I'm not sure how you DM'ed your games, but if you built everyones characters I'd probably be against that.

And of course there's thousands more where Wizards, CoDzilla roam free, and unlike the anecdoctal methods used for proving fighter superiority there's actual mechanical fact proving it within the game system itself that casters are just better in every, single, way. Though thanks to some actual helpful players, I've learned 2E had far better checks and balances for Casters, so I will make sure to properly address when I'm talking about overpowered casters, I'm speaking of 3E/3.5.
Big misconceptions that people had with 1e/2e/3e...

5mwd was a problem.  It was an incompetent DM problem if it was one.
Fighters were weak sauce relative to wizards or clerics.
Low level wasn't fun.
 



Third one is subjective.

Second one is fact (in 3.0/3.5 at least), and denial won't change that.

First one is  either way.



And yet, thousands of campaigns are played every week with fighters that shine just fine.  Maybe thats a DM issue too.  Not sure.  It definitely wasn't a problem in any of my 3e games.


Meh, not all players are interested in character optimization. It sounds like you had a great group who played well together, and was presumably not terribly interested in munchkining out their characters. But it is a fact that in 3.5 an optimized wizard or cleric is always going to be better than an optimized fighter. Due to the highly subjective nature of the game, there will always be goups who never experienced this, or did experience it but didn't see it as a problem. But the math tells us objectively that wizards and clerics (as well as druids, sorcerers, and other heavy spellcasting classes) had the potential to be more effective in and out of combat than fighters had the potential to be. At least as far as hard coded rules go. There's really no accounting for improvisation.
While all editions have their stereotypes I personally find most of those stereotypes to be fairly accurrate in practice, in particular if your using published adventures.

For example AD&D is usually run a dungeon crawling game and in my personal experiance this has always been very true.  Its often said to be very DM fiaty and that's also a very accurate in my own experiance.  Its got the reputation of being very deadly and that has been my experiance, characters often die instantly on a single die roll, so it was very swingy.

4th edition is known as story light and very tactical combat oriented and this too has been my personal experiance with the game.  I found the characters in 4th edition to be very epic and super heroic, which is the repuation 4th edition has and I found that the large majority of combats where extremly long.  Anything under an hour was rare.  After 7-8th combats typically ran 1.5 to 2.5 hours.  So its repuation as a tactical combat RPG I think is quite accurate.

Of all the editions of the game I have found that 3rd edition got the most versitale treatment and I think that can be attributed to the generous license arrangement.  Their was a tremendous amount of 3rd party material and each 3rd publisher had their own take on how 3rd edition was used.  3rd edition sometimes got extremly tactical combat treatment, often a dungeon crawling game but there was also tremendous amount of content for it as a purely narrative game and pretty much everything inbetween.  It all depended on who wrote the material you where using.  As such 3rd edition had the most stereotypes but I found them all kind of inaccurate.  I mean I ran a 4 month campaign in which we never had a single combat and I have run campaigns that where almost entirely combat.  Under 3rd edition I think I have played and run the largest variety of playstyles.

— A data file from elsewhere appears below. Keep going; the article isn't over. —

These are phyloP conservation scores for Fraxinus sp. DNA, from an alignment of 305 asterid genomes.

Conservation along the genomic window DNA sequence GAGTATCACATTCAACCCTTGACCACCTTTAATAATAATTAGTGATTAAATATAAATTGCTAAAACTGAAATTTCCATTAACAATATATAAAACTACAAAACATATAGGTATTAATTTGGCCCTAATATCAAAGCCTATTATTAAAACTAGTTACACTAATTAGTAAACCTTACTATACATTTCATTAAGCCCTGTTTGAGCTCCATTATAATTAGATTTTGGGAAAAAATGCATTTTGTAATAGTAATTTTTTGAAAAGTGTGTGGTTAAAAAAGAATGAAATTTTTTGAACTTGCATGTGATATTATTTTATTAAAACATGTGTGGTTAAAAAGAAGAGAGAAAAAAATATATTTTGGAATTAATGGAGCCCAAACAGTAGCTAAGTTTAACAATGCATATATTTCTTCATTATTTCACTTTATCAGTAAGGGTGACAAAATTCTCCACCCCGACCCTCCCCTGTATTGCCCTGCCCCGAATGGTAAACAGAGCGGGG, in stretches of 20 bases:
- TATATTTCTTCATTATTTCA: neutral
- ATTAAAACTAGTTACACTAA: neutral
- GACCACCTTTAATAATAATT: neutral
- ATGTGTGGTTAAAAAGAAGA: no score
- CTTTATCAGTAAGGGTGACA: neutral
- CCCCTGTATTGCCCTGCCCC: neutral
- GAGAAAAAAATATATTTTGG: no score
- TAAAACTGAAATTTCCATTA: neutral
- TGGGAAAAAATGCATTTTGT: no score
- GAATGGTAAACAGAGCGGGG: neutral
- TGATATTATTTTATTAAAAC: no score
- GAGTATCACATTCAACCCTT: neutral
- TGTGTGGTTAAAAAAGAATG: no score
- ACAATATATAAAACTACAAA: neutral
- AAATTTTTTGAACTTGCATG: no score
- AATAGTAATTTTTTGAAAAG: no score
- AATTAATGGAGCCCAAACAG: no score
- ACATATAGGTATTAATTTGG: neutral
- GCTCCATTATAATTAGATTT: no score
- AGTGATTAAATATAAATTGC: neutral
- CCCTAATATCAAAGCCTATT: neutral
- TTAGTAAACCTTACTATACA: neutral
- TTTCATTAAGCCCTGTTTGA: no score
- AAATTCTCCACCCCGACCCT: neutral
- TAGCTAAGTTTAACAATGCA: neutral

I don't think these stereo types however are fully accurate in the sense that I think they could all be broken through DM/player effort.  But I do think that typically the stereotypes matched how most people used said system.  For the most part I attribute this to the style in which adventures for said systems where written.

"Edition wars like all debates exist because people like debates"

http://www.gamersdungeon.net/

For example AD&D is usually run a dungeon crawling game and in my personal experiance this has always been very true. 




Not for me, since I started DMing in in 1987, dungeon crawls have never really entered into it (small forays, a tomb, etc, but that's about it).
Not sure what point this thread has, re: D&D Next. The question is not, and never has been, the defense of anyone's "perceptions" of any particular edition. It's which version of that element fits best with DDN's goals. For example, the designers have determined, thus far, that 4e's mechanized three-tries-or-you're-out skill-challenge approach to role playing, and its emphasis on combat, do not fit with the new design. Case is closed. Move on.



Its to put to rest a lot of the misunderstandings that start arguments based on X edition and to help us get to the mechanics that we can use to make 5E a game we can all play...Smile
"Unite the [fan] base? Hardly. As of right now, I doubt their ability to unite a slightly unruly teabag with a cup of water."--anjelika
1-4E play style
The 4E play style is a high action cinematic style of play where characters worry less about being killed in one hit and more about strategy and what their next move is and the one after it. The players talk back and forth about planning a battle and who can do what to influence the outcome. 4E play is filled with cinematic over the top action. An Eladrin teleports out of the grip of the Ogre. The Fighter slams the dragons foot with his hammer causing it to rear up and stagger back in pain. The Cleric creates a holy zone where their allies weapons are guided to their targets and whenever an enemy dies the Clerics allies are healed. 4E is about knowing when to lauch your nova attack, whether its a huge arcane spell that causes enemies to whirl around in a chaotic storm, or if its a trained adrenaline surge that causes you to attack many many times with two weapons on a single target, or a surge of adrenaline that keeps you going though you should already be dead. Its about tactics and the inability to carry around a bag of potions or a few wands and never have to worry about healing. Its about the guy that can barely role play having the same chance to convince the king to aid the group as the guy that takes improv acting classes and regularly stars as an extra on movies.